How to write a first class cover letter | KiwiReport

How to write a first class cover letter


Your cover letter is the first thing your potential new employer is going to see, so you need to make a good impression. Starting your letter with “you won’t find anyone better!” maybe isn’t the way to go, but we’ve got some tips for you that are effective and are sure to get your name out there.

Start strong

You want the recruiter to read your cover letter, not disregard it as the same old, same old. Don’t address your letter “To Whom it May Concern.” It’s overused, and it’s basic. Avoid using these introductions, and instead, do your research. Look everywhere to find the name of the recruiter, and spell it right, for crying out loud. You’re not getting any job if you call the hiring manager John instead of Joan.

Make an impact

Your first few sentences are the make or break of your job application. Briefly mention your main skills and qualifications. Don’t go into detail, that’s what your resume and remainder of the letter are for, but do let them know why you’re so perfect for the role. If you write something average, you’ve got to expect your letter to be in the trash or deleted folder of the employer’s emails within minutes.

Relevance is key

If you’re applying for an office assistant, but your only experience is in a dog grooming salon, don’t go on about your dog handling skills – they don’t care. Make every skill and qualification you have relevant. If you dealt with customers, explain how good your communication skills are. If you were inputting bookings onto a computer, tell them about your ability to use computer software. Write about your initiative in the salon, and your incredible time keeping skills. You get the gist.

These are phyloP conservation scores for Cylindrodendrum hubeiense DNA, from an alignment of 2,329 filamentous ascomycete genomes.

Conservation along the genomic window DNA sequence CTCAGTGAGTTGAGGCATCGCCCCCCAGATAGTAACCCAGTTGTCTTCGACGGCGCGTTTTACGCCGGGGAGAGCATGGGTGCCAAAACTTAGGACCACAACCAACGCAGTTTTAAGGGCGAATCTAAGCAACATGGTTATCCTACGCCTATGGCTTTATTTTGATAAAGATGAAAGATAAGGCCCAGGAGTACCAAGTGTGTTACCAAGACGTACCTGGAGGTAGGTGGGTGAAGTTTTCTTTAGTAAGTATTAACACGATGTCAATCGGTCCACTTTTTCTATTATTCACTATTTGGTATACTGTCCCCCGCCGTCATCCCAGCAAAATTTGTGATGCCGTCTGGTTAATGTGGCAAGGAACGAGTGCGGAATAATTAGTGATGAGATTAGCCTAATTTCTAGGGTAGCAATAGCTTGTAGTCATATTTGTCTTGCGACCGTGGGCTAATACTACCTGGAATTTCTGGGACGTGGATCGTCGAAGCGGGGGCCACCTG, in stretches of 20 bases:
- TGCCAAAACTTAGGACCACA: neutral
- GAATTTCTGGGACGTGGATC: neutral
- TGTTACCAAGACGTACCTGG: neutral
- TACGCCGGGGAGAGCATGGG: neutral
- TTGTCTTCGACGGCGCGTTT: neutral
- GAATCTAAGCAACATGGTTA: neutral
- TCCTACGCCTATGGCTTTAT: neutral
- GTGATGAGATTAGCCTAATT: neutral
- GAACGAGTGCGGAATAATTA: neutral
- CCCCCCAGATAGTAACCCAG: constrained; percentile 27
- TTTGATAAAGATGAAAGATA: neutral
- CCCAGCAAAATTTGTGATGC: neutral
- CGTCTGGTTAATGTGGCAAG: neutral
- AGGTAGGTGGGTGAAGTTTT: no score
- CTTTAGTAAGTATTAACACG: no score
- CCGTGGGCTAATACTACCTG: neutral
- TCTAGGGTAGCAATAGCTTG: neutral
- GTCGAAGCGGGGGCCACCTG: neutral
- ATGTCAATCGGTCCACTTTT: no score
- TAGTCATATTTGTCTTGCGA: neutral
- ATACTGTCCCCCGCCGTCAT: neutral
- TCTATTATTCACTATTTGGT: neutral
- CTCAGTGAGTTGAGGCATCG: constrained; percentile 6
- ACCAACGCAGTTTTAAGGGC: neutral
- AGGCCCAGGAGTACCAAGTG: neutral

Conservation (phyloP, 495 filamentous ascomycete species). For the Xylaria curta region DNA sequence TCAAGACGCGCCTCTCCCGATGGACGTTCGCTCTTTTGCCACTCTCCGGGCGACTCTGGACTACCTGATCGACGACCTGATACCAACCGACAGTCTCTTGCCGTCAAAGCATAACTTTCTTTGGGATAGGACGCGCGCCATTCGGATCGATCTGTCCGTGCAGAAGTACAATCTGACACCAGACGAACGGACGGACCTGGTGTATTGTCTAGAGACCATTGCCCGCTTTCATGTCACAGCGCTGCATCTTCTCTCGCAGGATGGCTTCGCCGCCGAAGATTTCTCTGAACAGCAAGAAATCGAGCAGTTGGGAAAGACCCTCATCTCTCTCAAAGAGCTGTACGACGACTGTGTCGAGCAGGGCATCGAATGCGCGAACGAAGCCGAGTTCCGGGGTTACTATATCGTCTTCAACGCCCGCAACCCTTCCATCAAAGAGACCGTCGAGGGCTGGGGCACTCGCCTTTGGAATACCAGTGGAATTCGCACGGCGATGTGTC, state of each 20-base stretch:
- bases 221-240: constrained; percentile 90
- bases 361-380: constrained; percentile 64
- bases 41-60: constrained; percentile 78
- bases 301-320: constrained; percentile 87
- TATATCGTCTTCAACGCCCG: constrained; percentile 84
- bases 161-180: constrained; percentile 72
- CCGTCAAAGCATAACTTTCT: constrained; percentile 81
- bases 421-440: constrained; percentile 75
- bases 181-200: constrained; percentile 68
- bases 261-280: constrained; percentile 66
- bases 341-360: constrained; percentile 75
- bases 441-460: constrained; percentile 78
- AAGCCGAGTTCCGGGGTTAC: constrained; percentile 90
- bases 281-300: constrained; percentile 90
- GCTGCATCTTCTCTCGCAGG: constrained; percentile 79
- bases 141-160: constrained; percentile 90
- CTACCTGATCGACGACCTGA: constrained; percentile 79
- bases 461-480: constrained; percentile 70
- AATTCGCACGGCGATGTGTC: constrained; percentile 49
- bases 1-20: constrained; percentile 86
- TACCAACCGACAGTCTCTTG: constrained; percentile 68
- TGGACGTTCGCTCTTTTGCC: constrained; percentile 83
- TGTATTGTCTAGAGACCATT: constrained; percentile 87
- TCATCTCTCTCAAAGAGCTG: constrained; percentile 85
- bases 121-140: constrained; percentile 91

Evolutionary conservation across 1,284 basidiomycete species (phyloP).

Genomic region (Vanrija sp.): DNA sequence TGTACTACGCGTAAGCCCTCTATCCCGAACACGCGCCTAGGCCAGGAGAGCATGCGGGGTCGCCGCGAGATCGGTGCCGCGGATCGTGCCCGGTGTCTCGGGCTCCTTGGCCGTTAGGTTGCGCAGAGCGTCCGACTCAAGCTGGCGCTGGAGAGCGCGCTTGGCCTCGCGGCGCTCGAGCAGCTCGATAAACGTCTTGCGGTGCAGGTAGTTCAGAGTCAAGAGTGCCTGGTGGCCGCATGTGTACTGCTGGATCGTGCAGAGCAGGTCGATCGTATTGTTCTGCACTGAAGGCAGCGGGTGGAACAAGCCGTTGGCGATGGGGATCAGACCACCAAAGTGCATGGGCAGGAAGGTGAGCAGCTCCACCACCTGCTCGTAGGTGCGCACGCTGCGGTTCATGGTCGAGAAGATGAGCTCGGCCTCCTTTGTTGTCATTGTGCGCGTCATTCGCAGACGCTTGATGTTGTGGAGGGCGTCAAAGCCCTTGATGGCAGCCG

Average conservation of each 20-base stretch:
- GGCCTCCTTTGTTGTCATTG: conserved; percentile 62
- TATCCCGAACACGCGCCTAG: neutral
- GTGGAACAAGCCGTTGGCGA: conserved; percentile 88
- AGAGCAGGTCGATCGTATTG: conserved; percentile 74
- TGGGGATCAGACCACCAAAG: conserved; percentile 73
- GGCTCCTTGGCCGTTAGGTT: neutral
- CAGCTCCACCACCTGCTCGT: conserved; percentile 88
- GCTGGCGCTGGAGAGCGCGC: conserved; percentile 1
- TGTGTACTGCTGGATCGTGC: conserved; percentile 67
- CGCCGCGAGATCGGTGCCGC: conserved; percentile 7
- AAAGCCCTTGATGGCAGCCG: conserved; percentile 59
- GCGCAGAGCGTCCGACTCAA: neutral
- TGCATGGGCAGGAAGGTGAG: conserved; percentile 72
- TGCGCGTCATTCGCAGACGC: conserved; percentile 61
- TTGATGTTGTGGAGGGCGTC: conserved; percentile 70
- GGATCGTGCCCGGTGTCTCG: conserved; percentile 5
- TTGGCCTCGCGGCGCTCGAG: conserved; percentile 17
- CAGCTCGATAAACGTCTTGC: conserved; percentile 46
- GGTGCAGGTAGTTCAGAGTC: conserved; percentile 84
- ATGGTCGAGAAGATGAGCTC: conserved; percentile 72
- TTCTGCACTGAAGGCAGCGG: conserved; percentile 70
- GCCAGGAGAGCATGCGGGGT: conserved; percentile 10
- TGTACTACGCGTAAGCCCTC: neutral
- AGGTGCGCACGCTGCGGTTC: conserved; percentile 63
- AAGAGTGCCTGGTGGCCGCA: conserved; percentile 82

The end is as important as the start

At the end of your letter, you want to leave a lasting impression – if you don’t, they won’t remember you, and your application ends there. Briefly sum up what you’ve said, and why you’re the ideal candidate. Don’t, by any means, tell them everything again. A couple of sentences about how much you want the job, and how skills X, Y, and Z mean that you’re a great asset to their company, will suffice.

End it positively

A final sentence or two about the application often works wonders. For example, “I look forward to hopefully speaking to you in the interview. Thank you for your time.” is going to work for you more than “I don’t think I’ll get it but I hope I do.” We’re taking liberties a little there; we hope no one really says that, but again, you get the point.

Signing off

Finally, don’t end with “Thanks.” It’s unprofessional and informal. End with “Yours Sincerely” if you know the recruiter’s name, and “Yours Faithfully” if you do not.

It can be hard to write a formal and unique cover letter, especially if you have little information to go on about the company or role, but, if you follow these tips, you can’t go wrong.